Eliza Seaman Leggett
|Born||May 9, 1815|
New York, New York
|Died||February 8, 1900 (aged 84)|
Drayton Plains, Michigian
Augustus W. Leggett (m. 1836–1855)his death
Eliza Seaman Leggett (May 9, 1815 – February 8, 1900) was an American suffragist and abolitionist.
Leggett was born on May 9, 1815 in New York City, at 90 (later 21) Beekman Street to parents Valentine Seaman and Anna Ferris. Her father died in 1817, and she (the youngest of ten children) was the last child still living in the family home. Following his death, she spent her summers with William Hicks, a wealthy merchant. She met Augustus Wright Leggett, and would marry him in 1836. They spent a short time in Peekskill, New York, before moving to Hempstead, New York, and in 1852, they moved to Michigan, spending time in Pontiac and Clintonville, before settling in Detroit. 
Their home served as a stop on the Underground Railroad, and was also visited by many Progressives, including Amos Bronson Alcott, Julia Ward Howe and Sojourner Truth. She was also involved in the suffrage movement. Leggett advocated for public water fountains in Detroit, becoming one of the major reasons that the city eventually created public drinking fountains, and was largely responsible for first public restrooms in stores in the city. She also heavily promoted Columbus Day. Leggett was the driving force behind the establishment of Belle Isle Park as a park. She was a founder of the Detroit Woman's Club.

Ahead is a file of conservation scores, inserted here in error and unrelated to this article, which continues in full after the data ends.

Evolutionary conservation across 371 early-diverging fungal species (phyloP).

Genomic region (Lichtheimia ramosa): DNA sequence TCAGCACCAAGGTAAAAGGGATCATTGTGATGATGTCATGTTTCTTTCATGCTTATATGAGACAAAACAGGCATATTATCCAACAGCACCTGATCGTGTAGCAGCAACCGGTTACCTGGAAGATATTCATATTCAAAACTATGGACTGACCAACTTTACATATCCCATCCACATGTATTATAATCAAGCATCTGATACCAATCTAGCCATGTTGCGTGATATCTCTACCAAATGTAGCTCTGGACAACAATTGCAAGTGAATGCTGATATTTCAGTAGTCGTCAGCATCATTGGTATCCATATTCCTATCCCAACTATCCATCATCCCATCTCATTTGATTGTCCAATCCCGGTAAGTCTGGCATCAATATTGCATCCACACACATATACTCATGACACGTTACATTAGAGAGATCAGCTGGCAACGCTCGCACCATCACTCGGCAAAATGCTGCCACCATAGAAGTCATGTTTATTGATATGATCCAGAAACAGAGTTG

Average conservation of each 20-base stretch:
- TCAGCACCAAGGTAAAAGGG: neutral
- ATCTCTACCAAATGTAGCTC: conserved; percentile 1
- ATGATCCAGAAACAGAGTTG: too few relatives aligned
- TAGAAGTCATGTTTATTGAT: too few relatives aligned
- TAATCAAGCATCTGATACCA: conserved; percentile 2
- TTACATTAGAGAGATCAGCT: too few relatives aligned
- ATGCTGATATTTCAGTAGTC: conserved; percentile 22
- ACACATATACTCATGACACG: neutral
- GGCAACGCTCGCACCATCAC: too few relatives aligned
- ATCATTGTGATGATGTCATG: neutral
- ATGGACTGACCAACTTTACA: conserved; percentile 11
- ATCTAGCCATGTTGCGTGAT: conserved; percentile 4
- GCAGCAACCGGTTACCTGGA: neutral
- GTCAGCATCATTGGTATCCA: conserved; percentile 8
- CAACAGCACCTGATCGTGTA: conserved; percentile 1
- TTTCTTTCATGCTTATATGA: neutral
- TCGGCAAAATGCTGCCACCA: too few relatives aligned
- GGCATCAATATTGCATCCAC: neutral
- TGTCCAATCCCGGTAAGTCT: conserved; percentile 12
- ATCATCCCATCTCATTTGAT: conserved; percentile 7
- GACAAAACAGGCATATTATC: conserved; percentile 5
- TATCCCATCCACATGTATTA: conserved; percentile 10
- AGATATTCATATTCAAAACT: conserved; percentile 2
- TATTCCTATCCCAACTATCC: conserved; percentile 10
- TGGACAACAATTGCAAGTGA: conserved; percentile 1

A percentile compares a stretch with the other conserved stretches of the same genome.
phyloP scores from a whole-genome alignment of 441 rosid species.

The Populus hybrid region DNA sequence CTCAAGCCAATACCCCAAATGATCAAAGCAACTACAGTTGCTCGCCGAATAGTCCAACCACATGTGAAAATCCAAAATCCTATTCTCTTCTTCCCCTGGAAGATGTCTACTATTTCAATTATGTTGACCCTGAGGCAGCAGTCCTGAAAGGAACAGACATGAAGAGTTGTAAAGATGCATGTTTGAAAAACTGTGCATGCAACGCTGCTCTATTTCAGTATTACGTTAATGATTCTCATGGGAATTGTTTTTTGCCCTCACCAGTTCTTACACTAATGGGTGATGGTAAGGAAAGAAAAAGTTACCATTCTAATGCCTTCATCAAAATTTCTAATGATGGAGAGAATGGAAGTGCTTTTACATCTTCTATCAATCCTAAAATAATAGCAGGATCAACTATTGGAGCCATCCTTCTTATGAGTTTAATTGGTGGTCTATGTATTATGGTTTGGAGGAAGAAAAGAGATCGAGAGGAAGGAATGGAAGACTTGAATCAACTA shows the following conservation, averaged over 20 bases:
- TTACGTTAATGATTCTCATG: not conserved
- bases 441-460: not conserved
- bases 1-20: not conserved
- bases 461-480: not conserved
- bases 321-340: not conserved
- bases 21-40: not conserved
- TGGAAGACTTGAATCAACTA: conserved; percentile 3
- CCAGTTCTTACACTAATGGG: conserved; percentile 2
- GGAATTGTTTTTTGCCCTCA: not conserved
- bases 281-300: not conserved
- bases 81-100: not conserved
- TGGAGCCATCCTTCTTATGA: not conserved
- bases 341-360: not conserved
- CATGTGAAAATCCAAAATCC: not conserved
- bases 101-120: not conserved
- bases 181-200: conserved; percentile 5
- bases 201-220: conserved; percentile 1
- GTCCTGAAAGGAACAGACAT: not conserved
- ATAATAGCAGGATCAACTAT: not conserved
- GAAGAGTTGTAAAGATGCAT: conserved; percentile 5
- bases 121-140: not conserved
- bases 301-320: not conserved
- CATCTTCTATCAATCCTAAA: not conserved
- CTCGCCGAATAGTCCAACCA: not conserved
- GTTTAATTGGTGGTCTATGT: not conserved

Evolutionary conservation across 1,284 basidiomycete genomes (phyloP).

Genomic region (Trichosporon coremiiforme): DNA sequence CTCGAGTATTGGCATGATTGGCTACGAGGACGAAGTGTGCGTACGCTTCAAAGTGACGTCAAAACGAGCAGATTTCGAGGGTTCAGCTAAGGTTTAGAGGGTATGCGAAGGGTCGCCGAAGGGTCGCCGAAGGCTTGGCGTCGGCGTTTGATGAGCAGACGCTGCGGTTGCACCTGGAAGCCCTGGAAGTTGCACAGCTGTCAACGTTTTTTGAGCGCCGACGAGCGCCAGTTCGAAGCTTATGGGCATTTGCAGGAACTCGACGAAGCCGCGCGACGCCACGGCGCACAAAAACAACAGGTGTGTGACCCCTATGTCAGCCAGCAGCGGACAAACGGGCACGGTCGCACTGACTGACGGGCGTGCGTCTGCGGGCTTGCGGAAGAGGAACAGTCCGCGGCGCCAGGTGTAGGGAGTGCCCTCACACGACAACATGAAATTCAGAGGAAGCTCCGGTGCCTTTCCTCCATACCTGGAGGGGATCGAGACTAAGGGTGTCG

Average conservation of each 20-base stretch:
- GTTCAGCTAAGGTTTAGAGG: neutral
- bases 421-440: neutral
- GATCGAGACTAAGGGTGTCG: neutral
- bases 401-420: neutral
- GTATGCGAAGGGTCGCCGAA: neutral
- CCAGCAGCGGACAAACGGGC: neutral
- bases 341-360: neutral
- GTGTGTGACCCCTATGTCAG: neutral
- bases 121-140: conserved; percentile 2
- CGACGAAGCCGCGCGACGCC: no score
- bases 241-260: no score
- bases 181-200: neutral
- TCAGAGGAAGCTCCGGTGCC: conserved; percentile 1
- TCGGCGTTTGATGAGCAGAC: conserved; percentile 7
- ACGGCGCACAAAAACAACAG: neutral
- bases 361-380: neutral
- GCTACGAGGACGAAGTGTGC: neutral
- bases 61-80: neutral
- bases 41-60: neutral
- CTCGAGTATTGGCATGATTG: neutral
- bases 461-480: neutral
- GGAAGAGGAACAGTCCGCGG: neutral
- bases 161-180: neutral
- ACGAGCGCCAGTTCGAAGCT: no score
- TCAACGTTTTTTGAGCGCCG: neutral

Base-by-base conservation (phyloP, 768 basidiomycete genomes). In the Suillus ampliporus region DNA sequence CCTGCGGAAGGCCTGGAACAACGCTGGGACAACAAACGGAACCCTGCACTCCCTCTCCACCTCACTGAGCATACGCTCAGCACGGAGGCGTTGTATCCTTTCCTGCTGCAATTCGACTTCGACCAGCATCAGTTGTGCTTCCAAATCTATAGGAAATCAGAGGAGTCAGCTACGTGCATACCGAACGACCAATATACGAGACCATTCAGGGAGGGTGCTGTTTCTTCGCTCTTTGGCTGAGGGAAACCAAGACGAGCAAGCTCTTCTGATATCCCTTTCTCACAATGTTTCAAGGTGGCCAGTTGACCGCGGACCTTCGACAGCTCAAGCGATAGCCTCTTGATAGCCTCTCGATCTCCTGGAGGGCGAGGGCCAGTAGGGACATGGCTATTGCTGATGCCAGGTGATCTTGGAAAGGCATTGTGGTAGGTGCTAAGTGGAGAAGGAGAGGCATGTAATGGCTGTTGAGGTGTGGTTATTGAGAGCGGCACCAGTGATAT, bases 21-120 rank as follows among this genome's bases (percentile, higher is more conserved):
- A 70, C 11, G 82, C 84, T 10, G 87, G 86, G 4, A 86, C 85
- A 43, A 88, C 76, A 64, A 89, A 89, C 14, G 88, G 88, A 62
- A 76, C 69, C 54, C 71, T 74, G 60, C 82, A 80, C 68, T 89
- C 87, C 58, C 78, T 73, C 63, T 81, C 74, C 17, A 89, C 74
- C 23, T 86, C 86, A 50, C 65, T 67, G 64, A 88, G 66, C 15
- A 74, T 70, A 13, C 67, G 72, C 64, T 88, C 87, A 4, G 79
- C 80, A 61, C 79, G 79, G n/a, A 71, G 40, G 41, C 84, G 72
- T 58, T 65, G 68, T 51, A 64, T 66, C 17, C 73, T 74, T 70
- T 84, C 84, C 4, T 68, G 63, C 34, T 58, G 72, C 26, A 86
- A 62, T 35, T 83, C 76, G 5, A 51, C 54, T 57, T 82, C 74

She knew and corresponded with many authors, including William Ellery Channing, Washington Irving, Theodore Parker, Amos Bronson Alcott, Charles A. Dana, William Cullen Bryant, Walt Whitman, Louisa May Alcott, Ralph Waldo Emerson and Lucretia Mott. Leggett also worked with Helen Eliza Benson Lloyd Garrison, Lyman Beecher, Laura Smith Haviland, and Elizabeth Comstock. Leggett died on February 8, 1900 in Drayton Plains, Michigian.
She was inducted into the Michigan Women's Hall of Fame in 2003.